er research study, none of their participants

answered their five questions regarding consent
correctly. Questions regarding the advantages
and disadvantages of taking part in research
were the most difficult to answer. Additionally,
participants in their study appeared to not
understand that they could withdraw from the
study at any time. Dye and colleagues (2007)
conducted a similar study to assess the capacity
of individuals with ID to consent to take part in
research using three experimental conditions.
Despite using different strategies that are often
recommended by other researchers, such as
having consent information broken down into
sections or consent information accompanied
by photographs, the authors found no differ-
ences in the ability to consent to research across
groups, and only 5.9% of their sample were
deemed able to consent.

The implications of Dye and colleagues’ (2007)
study are particularly important because they
suggest that alternative methods such as pic-
tures are not helpful in developing the ability
to consent. However, for decades researchers
have been advocating for the use of videotapes,
graphics, vignettes, storybooks, and other
inventive methods of information disclosure to
obtain consent (e.g., Dresser, 1996; Fisher, 2003;
March, 1992; Matysiak, 2001). Researchers con-
tinue to suggest that it is essential to document
individual informed consent using alternative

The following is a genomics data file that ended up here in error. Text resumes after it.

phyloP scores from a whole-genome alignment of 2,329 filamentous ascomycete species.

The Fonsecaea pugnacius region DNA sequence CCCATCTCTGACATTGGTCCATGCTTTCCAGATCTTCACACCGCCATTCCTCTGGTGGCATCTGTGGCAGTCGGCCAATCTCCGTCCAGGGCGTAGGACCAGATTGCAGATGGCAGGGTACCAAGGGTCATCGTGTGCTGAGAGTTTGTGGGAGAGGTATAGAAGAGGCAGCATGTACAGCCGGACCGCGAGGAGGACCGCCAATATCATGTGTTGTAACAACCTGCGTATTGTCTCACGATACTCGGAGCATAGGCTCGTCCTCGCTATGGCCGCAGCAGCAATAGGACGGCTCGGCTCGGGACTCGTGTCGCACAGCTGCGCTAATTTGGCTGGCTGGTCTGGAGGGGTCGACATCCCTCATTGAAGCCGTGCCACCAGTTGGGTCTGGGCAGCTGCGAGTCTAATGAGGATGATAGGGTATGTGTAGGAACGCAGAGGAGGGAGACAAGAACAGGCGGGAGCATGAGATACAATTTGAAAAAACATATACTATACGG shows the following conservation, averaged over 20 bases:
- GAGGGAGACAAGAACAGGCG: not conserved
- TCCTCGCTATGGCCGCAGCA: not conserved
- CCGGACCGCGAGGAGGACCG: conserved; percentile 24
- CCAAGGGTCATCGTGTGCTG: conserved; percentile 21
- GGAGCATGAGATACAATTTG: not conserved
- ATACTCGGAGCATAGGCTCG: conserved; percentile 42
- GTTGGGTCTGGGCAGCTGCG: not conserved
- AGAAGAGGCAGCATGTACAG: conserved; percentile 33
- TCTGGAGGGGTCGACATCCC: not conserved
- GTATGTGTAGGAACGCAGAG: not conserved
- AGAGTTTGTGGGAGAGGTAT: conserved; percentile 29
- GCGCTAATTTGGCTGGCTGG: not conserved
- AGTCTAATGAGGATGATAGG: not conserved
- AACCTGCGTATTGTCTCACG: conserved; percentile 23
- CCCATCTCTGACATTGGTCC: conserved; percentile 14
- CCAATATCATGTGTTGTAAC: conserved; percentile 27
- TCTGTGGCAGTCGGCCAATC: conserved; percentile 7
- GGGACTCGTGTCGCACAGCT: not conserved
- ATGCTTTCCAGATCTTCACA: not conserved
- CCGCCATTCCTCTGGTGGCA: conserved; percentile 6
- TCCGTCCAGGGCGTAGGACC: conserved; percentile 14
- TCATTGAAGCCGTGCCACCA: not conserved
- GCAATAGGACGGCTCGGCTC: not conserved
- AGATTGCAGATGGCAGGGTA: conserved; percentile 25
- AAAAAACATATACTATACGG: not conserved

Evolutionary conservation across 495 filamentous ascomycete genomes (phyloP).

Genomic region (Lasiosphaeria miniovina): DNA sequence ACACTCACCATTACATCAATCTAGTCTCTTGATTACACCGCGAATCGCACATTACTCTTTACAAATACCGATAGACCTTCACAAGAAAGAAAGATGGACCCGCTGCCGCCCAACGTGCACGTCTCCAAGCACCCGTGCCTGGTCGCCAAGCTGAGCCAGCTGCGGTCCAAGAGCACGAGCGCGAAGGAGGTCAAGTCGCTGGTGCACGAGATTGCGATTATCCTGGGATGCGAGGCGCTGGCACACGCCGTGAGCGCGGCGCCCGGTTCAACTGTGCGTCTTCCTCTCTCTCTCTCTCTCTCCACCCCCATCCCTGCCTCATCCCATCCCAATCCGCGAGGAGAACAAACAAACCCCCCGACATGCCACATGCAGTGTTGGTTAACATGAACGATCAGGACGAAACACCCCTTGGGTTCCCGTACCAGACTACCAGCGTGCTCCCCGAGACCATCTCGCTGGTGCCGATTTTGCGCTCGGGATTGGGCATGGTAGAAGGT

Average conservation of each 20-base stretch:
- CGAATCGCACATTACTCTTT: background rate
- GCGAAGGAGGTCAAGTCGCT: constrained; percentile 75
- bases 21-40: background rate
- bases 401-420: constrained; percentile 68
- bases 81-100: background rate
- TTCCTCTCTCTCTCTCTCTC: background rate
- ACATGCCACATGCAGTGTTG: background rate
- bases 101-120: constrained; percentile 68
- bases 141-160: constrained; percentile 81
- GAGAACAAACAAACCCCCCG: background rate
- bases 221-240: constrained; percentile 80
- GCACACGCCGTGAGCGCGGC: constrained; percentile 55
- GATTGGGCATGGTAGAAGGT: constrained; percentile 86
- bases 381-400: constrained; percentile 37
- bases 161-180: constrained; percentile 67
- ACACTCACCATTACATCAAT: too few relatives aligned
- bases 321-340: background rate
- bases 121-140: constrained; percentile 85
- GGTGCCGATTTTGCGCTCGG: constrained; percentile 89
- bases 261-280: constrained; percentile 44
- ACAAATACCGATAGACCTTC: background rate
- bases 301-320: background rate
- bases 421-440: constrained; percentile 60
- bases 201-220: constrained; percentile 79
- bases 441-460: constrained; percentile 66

methods within this population because many
individuals with ID may be unable to read or
write (Andre-Barron et al., 2008; Molyneux,
Wassenaar, Peshu, & Marsh, 2005). For exam-
ple, Cameron and Murphy (2006) outlined the
importance of using a variety of supports to
make language accessible, such as using sym-
bols, simple language, bullet points, and repe-
tition of information. As Matysiak (2001) states:
“It is well and good to speak of informed con-
sent and to have respondents sign consent
forms, for example, but how is that relevant for
someone who does not read and has difficulty
understanding lengthy sentences?” (p. 193).

Although Dye et al. (2007) showed no empiri-
cal evidence for using alternative methods to
obtain consent, one important issue has often
been neglected in the literature. While research-
ers frequently comment on the use of alternative
methods for individuals with disabilities in gen-
eral, no published article, to the authors’ knowl-
edge, has discussed implications for obtaining
consent for specific disability populations.


16 COOns & watsOn

Fetal Alcohol Spectrum Disorder (FASD) is an
example of a condition that might present chal-
lenges to obtaining consent. Individuals with
FASD often have deficits in expressive and